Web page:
Sofia Kenin takes down No. 1 Ash Barty to reach Australian Open final

Kenin takes down Barty to advance to Australian Open final (1:28)

American Sofia Kenin defeats No. 1 Ashleigh Barty in straight sets to advance to her first Australian Open final. (1:28)

MELBOURNE, Australia -- Sofia Kenin never flinched.

Not when she was twice a point from dropping the opening set of her first Grand Slam semifinal at the Australian Open. Not when she was twice a point from dropping the second set, either.

The American is into her first major final at age 21, having beaten the woman ranked No. 1, Ash Barty, to get there. Next Kenin will need to beat a former No. 1, Garbine Muguruza, to win the trophy.

Kenin saved a total of four set points to stop Barty's bid to give Australia a long-awaited singles champion at Melbourne Park, pulling of a 7-6 (6), 7-5 victory on a stiflingly hot Thursday.

"I was telling myself: 'I believe in myself. If I lose the set, I'm still going to come out and believe,'" said the 14th-seeded Kenin, who had never been past the fourth round at a major. "Yeah, I really did a great job with it. I didn't give up."

Muguruza fended off four set points in the opener of her semifinal and defeated No. 4 Simona Halep 7-6 (8), 7-5.

Barty -- who won the French Open in June, beating Kenin along the way -- was hardly at her best on Thursday, especially at the most crucial moments. Maybe she was burdened by the task of trying to become the first Australian woman since 1980 to get to the final of the country's Grand Slam.

"Unfortunately, couldn't quite scrap enough to get over the line," said Barty, who held her niece on her lap at her postmatch news conference. "Just didn't play the biggest points well enough to win."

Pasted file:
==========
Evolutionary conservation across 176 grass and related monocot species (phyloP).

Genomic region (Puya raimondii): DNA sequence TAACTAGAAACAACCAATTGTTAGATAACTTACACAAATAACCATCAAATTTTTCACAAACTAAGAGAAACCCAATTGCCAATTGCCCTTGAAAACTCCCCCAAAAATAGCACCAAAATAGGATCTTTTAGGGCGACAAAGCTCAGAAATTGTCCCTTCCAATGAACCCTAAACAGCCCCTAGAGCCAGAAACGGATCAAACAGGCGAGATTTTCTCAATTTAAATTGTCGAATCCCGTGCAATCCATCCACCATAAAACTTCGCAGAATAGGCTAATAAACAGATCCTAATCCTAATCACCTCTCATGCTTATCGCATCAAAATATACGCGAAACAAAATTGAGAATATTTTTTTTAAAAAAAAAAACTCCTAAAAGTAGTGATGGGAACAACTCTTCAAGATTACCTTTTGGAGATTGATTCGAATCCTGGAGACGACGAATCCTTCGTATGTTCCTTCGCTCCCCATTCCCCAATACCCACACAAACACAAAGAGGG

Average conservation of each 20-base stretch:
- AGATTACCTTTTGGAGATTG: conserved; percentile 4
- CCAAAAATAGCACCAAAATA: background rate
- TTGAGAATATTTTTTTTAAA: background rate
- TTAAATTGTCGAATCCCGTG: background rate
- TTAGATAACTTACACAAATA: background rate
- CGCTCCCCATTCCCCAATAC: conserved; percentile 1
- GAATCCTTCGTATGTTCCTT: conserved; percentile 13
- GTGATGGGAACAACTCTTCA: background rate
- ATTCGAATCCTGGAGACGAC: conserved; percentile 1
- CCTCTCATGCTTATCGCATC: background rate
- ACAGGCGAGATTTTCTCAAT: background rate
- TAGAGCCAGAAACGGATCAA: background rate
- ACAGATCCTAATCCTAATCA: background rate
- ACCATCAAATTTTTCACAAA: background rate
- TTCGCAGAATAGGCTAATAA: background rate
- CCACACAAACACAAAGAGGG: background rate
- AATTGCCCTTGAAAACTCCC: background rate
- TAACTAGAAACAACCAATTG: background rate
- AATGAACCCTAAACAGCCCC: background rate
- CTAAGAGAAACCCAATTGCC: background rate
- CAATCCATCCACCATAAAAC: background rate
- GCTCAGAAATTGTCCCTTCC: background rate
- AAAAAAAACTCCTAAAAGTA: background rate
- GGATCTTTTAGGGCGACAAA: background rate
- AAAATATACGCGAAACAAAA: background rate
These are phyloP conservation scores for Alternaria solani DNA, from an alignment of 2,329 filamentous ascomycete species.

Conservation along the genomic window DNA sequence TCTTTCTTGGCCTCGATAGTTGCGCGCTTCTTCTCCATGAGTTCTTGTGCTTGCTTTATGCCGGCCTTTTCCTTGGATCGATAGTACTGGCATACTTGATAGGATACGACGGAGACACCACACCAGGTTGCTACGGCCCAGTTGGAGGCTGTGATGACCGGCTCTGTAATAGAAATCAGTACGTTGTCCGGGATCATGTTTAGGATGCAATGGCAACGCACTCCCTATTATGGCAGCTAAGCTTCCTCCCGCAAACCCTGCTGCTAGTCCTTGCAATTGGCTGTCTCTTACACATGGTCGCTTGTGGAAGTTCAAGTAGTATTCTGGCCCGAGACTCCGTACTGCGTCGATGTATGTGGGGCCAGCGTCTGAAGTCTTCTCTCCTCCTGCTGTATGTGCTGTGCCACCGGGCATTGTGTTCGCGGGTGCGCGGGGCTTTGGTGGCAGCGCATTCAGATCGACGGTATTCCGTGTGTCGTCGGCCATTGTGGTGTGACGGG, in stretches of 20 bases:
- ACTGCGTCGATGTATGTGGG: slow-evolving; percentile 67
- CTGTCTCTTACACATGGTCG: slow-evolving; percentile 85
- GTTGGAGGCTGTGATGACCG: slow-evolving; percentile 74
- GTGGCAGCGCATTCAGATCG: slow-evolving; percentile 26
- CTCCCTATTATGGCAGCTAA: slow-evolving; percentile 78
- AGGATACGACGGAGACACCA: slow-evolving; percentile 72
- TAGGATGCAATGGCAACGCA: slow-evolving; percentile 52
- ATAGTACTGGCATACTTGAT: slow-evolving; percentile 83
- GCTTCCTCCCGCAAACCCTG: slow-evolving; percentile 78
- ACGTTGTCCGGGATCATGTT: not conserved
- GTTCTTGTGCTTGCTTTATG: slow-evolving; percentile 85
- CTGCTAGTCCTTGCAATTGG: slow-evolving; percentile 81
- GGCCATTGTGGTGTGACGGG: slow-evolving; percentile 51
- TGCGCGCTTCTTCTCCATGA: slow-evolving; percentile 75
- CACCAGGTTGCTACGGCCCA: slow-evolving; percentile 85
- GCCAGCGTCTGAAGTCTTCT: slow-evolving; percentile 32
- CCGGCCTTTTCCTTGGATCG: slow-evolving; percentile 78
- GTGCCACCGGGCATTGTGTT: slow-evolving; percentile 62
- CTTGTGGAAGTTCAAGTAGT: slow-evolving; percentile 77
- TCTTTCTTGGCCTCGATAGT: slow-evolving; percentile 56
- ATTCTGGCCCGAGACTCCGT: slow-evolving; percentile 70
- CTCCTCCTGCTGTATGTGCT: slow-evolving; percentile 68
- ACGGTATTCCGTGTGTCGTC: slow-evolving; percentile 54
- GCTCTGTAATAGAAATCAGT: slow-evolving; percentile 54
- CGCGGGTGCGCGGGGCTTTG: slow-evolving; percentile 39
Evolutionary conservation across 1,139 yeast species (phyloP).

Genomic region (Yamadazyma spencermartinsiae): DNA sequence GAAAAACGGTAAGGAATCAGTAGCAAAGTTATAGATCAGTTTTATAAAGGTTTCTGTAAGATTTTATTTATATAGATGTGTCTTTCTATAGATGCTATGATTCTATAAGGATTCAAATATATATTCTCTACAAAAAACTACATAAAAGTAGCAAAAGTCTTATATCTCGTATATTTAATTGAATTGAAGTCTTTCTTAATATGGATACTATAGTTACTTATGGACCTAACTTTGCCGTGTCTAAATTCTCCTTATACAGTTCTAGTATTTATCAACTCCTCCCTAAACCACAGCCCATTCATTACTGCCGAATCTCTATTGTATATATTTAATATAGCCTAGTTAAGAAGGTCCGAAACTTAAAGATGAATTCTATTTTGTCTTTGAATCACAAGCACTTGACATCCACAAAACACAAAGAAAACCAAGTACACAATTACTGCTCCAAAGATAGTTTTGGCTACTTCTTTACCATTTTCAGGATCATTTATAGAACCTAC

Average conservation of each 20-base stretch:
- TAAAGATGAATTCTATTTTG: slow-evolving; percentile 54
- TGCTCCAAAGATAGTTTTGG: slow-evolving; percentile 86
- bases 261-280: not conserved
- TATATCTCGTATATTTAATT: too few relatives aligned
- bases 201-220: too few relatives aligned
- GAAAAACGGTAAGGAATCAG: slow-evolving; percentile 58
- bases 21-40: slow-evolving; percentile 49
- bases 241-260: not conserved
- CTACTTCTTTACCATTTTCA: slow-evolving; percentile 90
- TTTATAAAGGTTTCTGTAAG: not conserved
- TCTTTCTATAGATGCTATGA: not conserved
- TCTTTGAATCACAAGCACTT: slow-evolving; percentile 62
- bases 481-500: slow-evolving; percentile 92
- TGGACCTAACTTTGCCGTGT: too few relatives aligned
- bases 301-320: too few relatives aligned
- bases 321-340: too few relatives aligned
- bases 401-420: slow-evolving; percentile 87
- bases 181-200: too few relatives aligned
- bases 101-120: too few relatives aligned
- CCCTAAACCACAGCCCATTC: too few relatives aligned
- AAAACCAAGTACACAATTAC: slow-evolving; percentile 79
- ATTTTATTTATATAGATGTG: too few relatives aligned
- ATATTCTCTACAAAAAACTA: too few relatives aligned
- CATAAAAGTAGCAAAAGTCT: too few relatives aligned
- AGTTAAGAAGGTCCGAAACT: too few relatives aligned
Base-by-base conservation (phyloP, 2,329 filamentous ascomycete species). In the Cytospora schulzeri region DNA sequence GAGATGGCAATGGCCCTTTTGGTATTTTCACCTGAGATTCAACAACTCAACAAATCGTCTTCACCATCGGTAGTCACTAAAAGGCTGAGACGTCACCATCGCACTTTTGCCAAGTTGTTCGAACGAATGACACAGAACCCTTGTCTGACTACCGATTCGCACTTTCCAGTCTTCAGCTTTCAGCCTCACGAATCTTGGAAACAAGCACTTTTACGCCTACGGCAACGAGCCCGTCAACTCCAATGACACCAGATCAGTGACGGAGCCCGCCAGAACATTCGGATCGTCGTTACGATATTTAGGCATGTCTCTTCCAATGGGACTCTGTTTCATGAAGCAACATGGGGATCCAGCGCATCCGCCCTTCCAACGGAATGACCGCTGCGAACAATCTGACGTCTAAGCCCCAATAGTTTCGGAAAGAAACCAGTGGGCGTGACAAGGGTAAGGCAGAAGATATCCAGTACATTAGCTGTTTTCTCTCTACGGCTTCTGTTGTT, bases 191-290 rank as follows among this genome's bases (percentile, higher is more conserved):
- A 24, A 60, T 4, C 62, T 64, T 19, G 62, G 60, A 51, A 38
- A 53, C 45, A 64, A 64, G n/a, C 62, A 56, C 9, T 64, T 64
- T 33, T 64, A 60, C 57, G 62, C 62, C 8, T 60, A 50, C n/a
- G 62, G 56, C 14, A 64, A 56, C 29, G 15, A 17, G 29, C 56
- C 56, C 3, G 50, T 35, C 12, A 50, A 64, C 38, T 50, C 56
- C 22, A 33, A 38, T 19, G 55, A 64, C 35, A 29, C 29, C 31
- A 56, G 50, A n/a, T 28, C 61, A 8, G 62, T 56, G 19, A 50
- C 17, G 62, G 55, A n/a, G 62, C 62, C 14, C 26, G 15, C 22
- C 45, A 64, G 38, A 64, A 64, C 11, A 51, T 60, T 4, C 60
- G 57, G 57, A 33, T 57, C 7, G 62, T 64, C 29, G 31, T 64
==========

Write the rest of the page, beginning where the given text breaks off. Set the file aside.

Instead, Kenin is the first American other than a Williams sister to reach the final of the Australian Open since Lindsay Davenport in 1995. Kenin also is the first American woman to beat the No. 1 player at any major since Serena topped Venus at Wimbledon in 2002.

"She has the ability to adapt," Barty said. "She's extremely confident at the moment, as well."

Those inside the sport know. But Kenin has been overshadowed by some of the other American women making waves in recent years.

"I mean, yeah, I know people haven't really paid attention much to me in the past. I had to establish myself, and I have," Kenin said. "Of course, now I'm getting the attention, which I like it -- not going to lie."

Kenin, who was born in Russia and moved to Florida as a baby, burst onto the scene in 2019 by winning three singles titles, upsetting Serena Williams in the third round at Roland Garros and soaring from No. 52 to No. 12 in the rankings.

Kenin didn't face a seeded player in this tournament until Thursday, but she did eliminate 15-year-old American sensation Coco Gauff in the fourth round.

Barty and Kenin stepped out in Rod Laver Arena in the early afternoon under a cloudless sky and a vibrant sun. The temperature topped 100 degrees Fahrenheit (38 Celsius) in the first set, making it 20 to 25 (10 to 15) degrees hotter than it has been for much of a chillier-than-usual few weeks at Melbourne Park.

Barty braced herself by wearing an ice towel around her neck at changeovers.

In addition to making it uncomfortable for players and fans, the conditions caused balls to zip through the air and fly off rackets, rendering it that much harder to control shots. Add that to some jitters and neither woman was at her best in the opening set.

Barty's one-handed slice backhand was not as reliable as it normally is. Kenin's movement and groundstrokes seemed to lack their usual verve.

It took Kenin 43 minutes to register a forehand winner, and 11 of her initial 14 points resulted from unforced errors by Barty.

After one lost point, Kenin hit herself in the thigh. On the next, she flubbed a high volley and dropped her racket to the ground. Up in the stands, Kenin's father, Alexander, who also is her coach, put his hands on his head.

Hours later, he could smile as he looked back at the big win and ahead to what's next.

"The basic plan that we developed, we stuck to it, and it looked like it worked," he said.

Asked what he thinks it will be like to see his daughter in her first Grand Slam final, he replied: "Never been there, so I don't know. Let's see."

Barty had two chances to claim the first set but couldn't. The same thing happened in the second.

Kenin now will climb into the top 10 of the rankings. With one more win, she'll achieve something even more significant: the right to call herself a Grand Slam champion.

"She deserves that respect," Barty said, "and she deserves the recognition."

The Associated Press contributed to this report.